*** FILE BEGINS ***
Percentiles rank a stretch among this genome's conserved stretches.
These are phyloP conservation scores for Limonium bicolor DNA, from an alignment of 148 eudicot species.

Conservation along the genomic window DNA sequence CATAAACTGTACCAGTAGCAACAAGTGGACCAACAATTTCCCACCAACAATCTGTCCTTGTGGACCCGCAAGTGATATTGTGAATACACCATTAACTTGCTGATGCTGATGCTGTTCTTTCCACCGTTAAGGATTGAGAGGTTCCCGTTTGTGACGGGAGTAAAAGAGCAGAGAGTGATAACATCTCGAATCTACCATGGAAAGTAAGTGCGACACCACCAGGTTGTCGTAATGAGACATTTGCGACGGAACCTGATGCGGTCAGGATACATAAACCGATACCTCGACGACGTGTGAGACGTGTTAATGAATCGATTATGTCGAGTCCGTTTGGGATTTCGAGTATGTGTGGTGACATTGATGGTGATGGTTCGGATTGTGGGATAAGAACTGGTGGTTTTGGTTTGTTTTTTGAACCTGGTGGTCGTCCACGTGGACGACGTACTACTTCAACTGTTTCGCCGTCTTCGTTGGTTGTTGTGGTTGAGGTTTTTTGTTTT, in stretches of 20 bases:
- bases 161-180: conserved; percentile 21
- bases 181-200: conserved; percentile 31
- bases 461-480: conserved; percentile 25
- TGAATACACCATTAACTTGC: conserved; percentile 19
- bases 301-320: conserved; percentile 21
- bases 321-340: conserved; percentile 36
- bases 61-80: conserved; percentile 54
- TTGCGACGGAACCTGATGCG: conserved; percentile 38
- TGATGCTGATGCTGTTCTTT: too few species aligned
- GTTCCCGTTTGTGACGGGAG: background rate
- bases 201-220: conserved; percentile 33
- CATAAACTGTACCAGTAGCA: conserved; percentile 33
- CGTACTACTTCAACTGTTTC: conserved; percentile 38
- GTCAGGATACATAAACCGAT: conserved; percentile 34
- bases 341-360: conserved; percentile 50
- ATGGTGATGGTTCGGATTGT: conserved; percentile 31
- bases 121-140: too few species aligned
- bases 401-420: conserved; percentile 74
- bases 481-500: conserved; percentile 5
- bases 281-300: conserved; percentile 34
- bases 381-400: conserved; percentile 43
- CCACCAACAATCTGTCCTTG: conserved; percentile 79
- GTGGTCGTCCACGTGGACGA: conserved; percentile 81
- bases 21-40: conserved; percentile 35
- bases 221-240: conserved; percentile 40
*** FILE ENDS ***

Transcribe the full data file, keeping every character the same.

Percentiles rank a stretch among this genome's conserved stretches.
These are phyloP conservation scores for Limonium bicolor DNA, from an alignment of 148 eudicot species.

Conservation along the genomic window DNA sequence CATAAACTGTACCAGTAGCAACAAGTGGACCAACAATTTCCCACCAACAATCTGTCCTTGTGGACCCGCAAGTGATATTGTGAATACACCATTAACTTGCTGATGCTGATGCTGTTCTTTCCACCGTTAAGGATTGAGAGGTTCCCGTTTGTGACGGGAGTAAAAGAGCAGAGAGTGATAACATCTCGAATCTACCATGGAAAGTAAGTGCGACACCACCAGGTTGTCGTAATGAGACATTTGCGACGGAACCTGATGCGGTCAGGATACATAAACCGATACCTCGACGACGTGTGAGACGTGTTAATGAATCGATTATGTCGAGTCCGTTTGGGATTTCGAGTATGTGTGGTGACATTGATGGTGATGGTTCGGATTGTGGGATAAGAACTGGTGGTTTTGGTTTGTTTTTTGAACCTGGTGGTCGTCCACGTGGACGACGTACTACTTCAACTGTTTCGCCGTCTTCGTTGGTTGTTGTGGTTGAGGTTTTTTGTTTT, in stretches of 20 bases:
- bases 161-180: conserved; percentile 21
- bases 181-200: conserved; percentile 31
- bases 461-480: conserved; percentile 25
- TGAATACACCATTAACTTGC: conserved; percentile 19
- bases 301-320: conserved; percentile 21
- bases 321-340: conserved; percentile 36
- bases 61-80: conserved; percentile 54
- TTGCGACGGAACCTGATGCG: conserved; percentile 38
- TGATGCTGATGCTGTTCTTT: too few species aligned
- GTTCCCGTTTGTGACGGGAG: background rate
- bases 201-220: conserved; percentile 33
- CATAAACTGTACCAGTAGCA: conserved; percentile 33
- CGTACTACTTCAACTGTTTC: conserved; percentile 38
- GTCAGGATACATAAACCGAT: conserved; percentile 34
- bases 341-360: conserved; percentile 50
- ATGGTGATGGTTCGGATTGT: conserved; percentile 31
- bases 121-140: too few species aligned
- bases 401-420: conserved; percentile 74
- bases 481-500: conserved; percentile 5
- bases 281-300: conserved; percentile 34
- bases 381-400: conserved; percentile 43
- CCACCAACAATCTGTCCTTG: conserved; percentile 79
- GTGGTCGTCCACGTGGACGA: conserved; percentile 81
- bases 21-40: conserved; percentile 35
- bases 221-240: conserved; percentile 40